This talk examines debates about method in modernist periodical studies and the digital humanities, focusing on recent conversations abount “strong” and “weak” theories of reading. In so doing, the talk would draw on examples from my experience with journals like Partisan Review, The Dial, and Astounding Stories, describing the benefits (and complexities) of conducting research with these journals, as well as teaching with them – a vital benefit of periodical studies that we too often exclude.

Ian Afflerbach is an Assistant Professor of American Literature at the University of North Georgia. He teaches and researches in 20th century American literature and politics, modernism and modernist studies, African-American Literature, periodical culture, and the history of ideas.


You can download the poster for the event here. (Please note the room change as indicated above.)

June 20-23 – Conference “Cultures of Medicine” & Workshop “Narrative Medicine” 🗓

June 20-23 – Conference “Cultures of Medicine” & Workshop “Narrative Medicine” 🗓

The Obama Institute and the “Narrative Medicine” program at Columbia University, New York invite everyone to a conference (June 20 & 21) and a workshop (June 22 & 23) on “Cultures of Medicine” and “Narrative Medicine” (co-organized with the Center of Continuing Education at JGU).

For the full schedule, further details, and registration, please visit

You can also download the flyer here.

Conference participation is free of charge.
For remission or reimbursement of the workshop fee, please contact Prof. Banerjee.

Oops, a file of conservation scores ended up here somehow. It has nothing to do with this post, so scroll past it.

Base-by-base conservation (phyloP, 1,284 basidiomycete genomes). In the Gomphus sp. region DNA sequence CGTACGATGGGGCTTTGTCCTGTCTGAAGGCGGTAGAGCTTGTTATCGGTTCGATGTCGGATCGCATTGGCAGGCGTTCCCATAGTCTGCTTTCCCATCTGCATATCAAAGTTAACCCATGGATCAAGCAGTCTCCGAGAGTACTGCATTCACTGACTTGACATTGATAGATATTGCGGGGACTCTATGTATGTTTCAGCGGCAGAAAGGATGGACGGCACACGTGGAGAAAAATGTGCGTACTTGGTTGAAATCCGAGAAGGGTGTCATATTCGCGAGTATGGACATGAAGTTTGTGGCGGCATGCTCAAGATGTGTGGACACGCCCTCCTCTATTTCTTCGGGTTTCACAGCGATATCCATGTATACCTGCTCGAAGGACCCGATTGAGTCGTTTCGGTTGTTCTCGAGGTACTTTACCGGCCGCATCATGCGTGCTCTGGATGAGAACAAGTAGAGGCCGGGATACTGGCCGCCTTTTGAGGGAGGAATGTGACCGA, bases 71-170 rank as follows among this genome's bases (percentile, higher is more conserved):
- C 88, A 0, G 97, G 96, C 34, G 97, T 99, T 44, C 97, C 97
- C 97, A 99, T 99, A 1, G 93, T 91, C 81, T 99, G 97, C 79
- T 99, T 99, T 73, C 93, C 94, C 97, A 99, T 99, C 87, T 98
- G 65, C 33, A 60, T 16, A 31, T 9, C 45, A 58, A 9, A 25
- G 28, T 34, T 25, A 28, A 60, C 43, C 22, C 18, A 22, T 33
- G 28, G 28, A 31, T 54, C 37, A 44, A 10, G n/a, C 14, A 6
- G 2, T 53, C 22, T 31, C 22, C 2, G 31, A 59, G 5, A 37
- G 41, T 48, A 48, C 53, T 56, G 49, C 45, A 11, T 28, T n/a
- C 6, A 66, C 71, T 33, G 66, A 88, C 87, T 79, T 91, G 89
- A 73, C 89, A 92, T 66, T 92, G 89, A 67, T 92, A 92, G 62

May 28 – Border Encounters: Theorizing the US-Mexico Border as Transa 🗓

May 28 – Border Encounters: Theorizing the US-Mexico Border as Transa 🗓

Jennifer Reimer (University of Graz, Austria)

Tuesday, May 28, 2019
10 a.m.-12 noon
P 109a (Philosophicum)

Transa may originate in Tijuana, but like so many Tijuanese, it is a mobile, border-crossing word. In transa, we hear the echo not only of transaction but also of transnational, transboundary, and many other concepts that have become increasingly popular in cultural studies of the Americas. Transa describes alternate forms of borderlands representation that are ‘transa-national’ and ‘transa-genre.’ Drawing on Montezemolo, Peralta and Yépez’s use of transa, in this chapter, I explore the varied potential of transa as an alternative border encounter—an approach that theorizes how transactions between the material realities of the US-Mexico borderlands and innovative aesthetics (form) produce experimental, transnational cultural texts.

Jennifer Reimer is a Lise Meitner Postdoctoral Fellow (American Studies) at the University of Graz, Austria. Previously Assistant Professor in the Department of American Culture and Literature at Bilkent University in Ankara, Turkey, Dr Reimer received her PhD in Ethnic Studies from the University of California, Berkeley in 2011, and her MFA in Writing from the University of San Francisco in 2005. She is the 2011 winner of the Gloria E. Anzaldúa Award for Independent Scholars, awarded by the Women’s Committee of the American Studies Association. Her first prose poetry book, The Rainy Season Diaries, was released in 2013 by Quale Press. She is the co-founder and co-editor of Achiote Press, an independent press dedicated to spotlighting underrepresented authors and artists.

You can download the poster for the event here.